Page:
New Zealand's government announced Wednesday it would deploy military personnel to the crisis-stricken Solomon Islands after a mob burnt down buildings and looted shops, according to Reuters.
New Zealand joins similar deployments by Australia, Fiji, and Papua New Guinea to restore peace following anti-government rioting. Protesters demand Prime Minister Manasseh Sogavare step down over foreign diplomatic ties with China.
New Zealand's Prime Minister Jacinda Arden said 15 military and police personnel would be deployed on Thursday, followed by a much larger group of 50 over the weekend. She said security forces would work with Solomons police as part of the Australia-led mission to restore peace.
"We are deeply concerned by the recent civil unrest and rioting in Honiara, and following yesterday's request of the Solomon Islands Government, we have moved quickly to provide urgent assistance to help restore sustained peace and security," Ardern said in the statement.
Last week, more than 1,000 rioters gathered in Honiara, the capital, and unleashed havoc on government buildings and targeted Chinese-owned shops. Protesters were angered about Sogavare's move to switch diplomatic relations from Taiwan to China two years ago. He said the demonstrations were "influenced and encouraged by other powers" (we wonder who that could be...).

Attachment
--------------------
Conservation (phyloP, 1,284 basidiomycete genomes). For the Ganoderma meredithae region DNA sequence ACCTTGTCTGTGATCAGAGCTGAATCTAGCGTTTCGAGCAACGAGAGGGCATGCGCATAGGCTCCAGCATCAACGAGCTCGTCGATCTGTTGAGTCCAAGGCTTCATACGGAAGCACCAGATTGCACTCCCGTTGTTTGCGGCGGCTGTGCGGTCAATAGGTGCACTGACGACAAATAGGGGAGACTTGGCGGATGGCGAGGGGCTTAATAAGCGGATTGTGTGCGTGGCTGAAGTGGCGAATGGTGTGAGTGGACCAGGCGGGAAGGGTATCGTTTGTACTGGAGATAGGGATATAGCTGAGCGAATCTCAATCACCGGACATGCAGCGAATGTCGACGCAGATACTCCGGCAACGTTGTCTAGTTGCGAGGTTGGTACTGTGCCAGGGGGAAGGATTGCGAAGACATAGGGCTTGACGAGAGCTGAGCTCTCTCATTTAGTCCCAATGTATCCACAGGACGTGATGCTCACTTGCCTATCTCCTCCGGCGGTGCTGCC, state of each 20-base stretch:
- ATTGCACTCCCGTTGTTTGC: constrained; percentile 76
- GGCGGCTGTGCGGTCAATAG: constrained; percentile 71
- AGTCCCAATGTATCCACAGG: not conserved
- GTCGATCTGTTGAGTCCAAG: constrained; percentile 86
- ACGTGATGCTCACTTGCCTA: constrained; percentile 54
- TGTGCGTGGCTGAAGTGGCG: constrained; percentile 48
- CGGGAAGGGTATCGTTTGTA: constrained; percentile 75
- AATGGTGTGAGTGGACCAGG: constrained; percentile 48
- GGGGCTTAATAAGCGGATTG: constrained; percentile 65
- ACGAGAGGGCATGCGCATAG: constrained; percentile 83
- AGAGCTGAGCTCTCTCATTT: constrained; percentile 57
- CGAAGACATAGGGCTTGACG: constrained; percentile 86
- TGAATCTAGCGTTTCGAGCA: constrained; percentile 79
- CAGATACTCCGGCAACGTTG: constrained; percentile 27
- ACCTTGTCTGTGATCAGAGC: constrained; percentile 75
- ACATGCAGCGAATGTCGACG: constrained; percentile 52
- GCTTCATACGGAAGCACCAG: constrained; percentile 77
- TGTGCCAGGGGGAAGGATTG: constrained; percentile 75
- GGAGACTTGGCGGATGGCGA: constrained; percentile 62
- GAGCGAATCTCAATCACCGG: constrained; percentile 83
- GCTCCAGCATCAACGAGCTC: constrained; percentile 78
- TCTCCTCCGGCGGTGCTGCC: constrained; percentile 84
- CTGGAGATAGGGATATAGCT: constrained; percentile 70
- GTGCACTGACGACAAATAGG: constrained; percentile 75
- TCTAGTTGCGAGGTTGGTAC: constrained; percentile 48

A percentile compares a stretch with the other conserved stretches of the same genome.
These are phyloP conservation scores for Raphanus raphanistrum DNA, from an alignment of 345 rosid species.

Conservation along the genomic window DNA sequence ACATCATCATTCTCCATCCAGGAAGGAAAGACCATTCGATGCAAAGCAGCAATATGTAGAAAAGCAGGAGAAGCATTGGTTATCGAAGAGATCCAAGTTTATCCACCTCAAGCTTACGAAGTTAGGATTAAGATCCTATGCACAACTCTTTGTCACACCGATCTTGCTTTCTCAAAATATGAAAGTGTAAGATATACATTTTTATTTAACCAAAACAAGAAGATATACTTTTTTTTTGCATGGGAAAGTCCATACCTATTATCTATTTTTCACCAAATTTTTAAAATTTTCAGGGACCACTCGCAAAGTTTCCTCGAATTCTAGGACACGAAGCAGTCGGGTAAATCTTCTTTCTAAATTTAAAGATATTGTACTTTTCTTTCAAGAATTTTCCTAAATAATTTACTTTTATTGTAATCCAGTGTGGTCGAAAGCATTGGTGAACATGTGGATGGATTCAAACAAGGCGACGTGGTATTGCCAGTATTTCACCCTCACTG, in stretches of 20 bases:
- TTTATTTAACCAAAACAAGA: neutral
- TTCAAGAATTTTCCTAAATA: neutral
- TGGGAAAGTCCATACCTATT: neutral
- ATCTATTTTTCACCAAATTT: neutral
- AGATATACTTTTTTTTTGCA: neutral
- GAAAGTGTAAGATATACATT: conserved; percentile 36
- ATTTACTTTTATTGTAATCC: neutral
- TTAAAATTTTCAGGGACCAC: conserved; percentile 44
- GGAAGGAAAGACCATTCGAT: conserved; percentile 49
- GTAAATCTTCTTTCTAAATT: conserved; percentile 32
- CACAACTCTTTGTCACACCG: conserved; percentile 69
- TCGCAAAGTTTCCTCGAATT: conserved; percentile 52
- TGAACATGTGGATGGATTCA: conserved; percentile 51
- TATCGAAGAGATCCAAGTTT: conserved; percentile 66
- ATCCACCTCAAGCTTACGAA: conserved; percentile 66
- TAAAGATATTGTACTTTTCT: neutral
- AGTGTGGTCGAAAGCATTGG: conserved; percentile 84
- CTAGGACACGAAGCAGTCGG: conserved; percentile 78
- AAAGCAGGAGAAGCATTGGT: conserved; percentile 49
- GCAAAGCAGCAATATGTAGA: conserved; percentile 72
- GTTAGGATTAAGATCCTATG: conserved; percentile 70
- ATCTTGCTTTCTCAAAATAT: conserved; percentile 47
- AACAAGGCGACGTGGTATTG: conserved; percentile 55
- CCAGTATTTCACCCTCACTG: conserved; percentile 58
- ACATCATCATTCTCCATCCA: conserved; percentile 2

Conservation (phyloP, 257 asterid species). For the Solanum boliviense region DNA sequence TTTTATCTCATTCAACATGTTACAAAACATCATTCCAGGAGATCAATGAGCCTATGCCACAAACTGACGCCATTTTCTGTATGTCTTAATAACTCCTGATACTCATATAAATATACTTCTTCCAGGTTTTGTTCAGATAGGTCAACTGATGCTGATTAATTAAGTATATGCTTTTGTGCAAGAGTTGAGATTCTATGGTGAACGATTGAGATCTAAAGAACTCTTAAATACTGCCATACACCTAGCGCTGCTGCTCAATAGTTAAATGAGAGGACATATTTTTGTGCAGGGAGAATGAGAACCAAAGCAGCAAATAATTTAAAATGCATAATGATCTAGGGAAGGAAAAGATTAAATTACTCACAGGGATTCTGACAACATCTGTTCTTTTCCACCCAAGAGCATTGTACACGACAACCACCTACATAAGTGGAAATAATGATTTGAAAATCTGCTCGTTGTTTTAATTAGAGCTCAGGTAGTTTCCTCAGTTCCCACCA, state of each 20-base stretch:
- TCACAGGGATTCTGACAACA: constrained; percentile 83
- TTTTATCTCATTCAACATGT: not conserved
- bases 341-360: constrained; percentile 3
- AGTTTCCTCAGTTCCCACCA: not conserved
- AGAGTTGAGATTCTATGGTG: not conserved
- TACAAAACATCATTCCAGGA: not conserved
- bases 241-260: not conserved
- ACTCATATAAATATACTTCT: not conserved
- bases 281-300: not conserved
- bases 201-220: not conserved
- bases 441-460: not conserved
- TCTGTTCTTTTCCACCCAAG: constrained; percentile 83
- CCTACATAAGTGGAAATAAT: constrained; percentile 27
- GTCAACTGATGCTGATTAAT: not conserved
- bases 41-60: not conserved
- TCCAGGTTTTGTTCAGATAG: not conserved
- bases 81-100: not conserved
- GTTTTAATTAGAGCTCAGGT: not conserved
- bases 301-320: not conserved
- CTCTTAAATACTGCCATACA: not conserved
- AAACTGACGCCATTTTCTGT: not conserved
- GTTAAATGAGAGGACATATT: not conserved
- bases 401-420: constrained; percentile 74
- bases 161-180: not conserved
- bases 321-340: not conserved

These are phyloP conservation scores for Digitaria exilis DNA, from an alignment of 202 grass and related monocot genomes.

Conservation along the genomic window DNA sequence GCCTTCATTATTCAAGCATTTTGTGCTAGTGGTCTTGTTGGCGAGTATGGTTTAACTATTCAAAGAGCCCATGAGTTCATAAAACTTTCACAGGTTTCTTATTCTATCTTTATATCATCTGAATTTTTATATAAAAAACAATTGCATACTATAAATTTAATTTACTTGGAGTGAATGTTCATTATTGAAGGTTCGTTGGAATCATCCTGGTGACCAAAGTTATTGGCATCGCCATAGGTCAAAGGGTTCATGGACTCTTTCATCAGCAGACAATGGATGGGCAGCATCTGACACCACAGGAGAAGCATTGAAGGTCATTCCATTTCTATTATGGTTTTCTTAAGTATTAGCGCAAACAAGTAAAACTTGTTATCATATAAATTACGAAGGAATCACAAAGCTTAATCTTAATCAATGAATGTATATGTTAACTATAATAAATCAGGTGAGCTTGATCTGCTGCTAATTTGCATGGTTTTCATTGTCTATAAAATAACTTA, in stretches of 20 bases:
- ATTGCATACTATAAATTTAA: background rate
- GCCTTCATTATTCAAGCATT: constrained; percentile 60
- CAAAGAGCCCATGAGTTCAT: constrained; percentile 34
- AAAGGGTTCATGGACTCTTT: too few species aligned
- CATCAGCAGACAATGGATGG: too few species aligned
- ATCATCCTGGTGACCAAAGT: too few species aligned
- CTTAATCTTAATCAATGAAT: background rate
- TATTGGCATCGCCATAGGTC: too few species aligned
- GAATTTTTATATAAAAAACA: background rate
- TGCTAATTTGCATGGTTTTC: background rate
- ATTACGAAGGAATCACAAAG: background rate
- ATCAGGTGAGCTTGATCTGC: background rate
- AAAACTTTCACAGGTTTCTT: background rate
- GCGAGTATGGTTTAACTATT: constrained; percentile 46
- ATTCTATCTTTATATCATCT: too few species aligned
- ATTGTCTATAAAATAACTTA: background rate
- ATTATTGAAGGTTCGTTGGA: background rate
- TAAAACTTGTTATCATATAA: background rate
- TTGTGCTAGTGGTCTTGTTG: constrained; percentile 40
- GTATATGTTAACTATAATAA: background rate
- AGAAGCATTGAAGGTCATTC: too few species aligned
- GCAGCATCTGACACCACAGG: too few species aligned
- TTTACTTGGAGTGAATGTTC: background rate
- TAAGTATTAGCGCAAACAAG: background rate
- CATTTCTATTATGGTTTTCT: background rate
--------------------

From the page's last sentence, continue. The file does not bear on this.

Australia said it will deploy more than 100 police and military personnel to the Solomon Islands as protesters in the Pacific nation defied a government-imposed lockdown and set fire to buildings in the capital Honiara for a second day https://t.co/RuYqDZcVWI pic.twitter.com/DEH0eEjlHZ— Reuters (@Reuters) November 25, 2021
The Solomon Islands appears to become a geopolitical battleground between China and the US.
"Geopolitical maneuvering was a trigger but it isn't the whole picture," Anna Powles, a senior lecturer at Massey University in New Zealand, told Financial Times.
"The dynamics underpinning the riots are a complex web of longstanding local grievances over the lack of economic development, corruption, and the capturing of elites. These dynamics have intersected over the past three years with the geopolitical competition," Powles said.
Locals are also angered by the increase of businesses owned by ethnic Chinese that has driven economic inequality.
"There was some feeling against the Chinese businesses that are involved in the financing of domestic politics, but this is not new," said Leliana Firisua, a Honiara resident influential in the Malaitan community. "This resentment will continue if they do not stop doing it."
Firisua warned: "This unrest will not stop unless what the people are demanding is achieved. And that is change."
So the temporary Australia-led peacekeeping mission might turn into a much more extended stay as local anger against the Chinese may not abate anytime soon.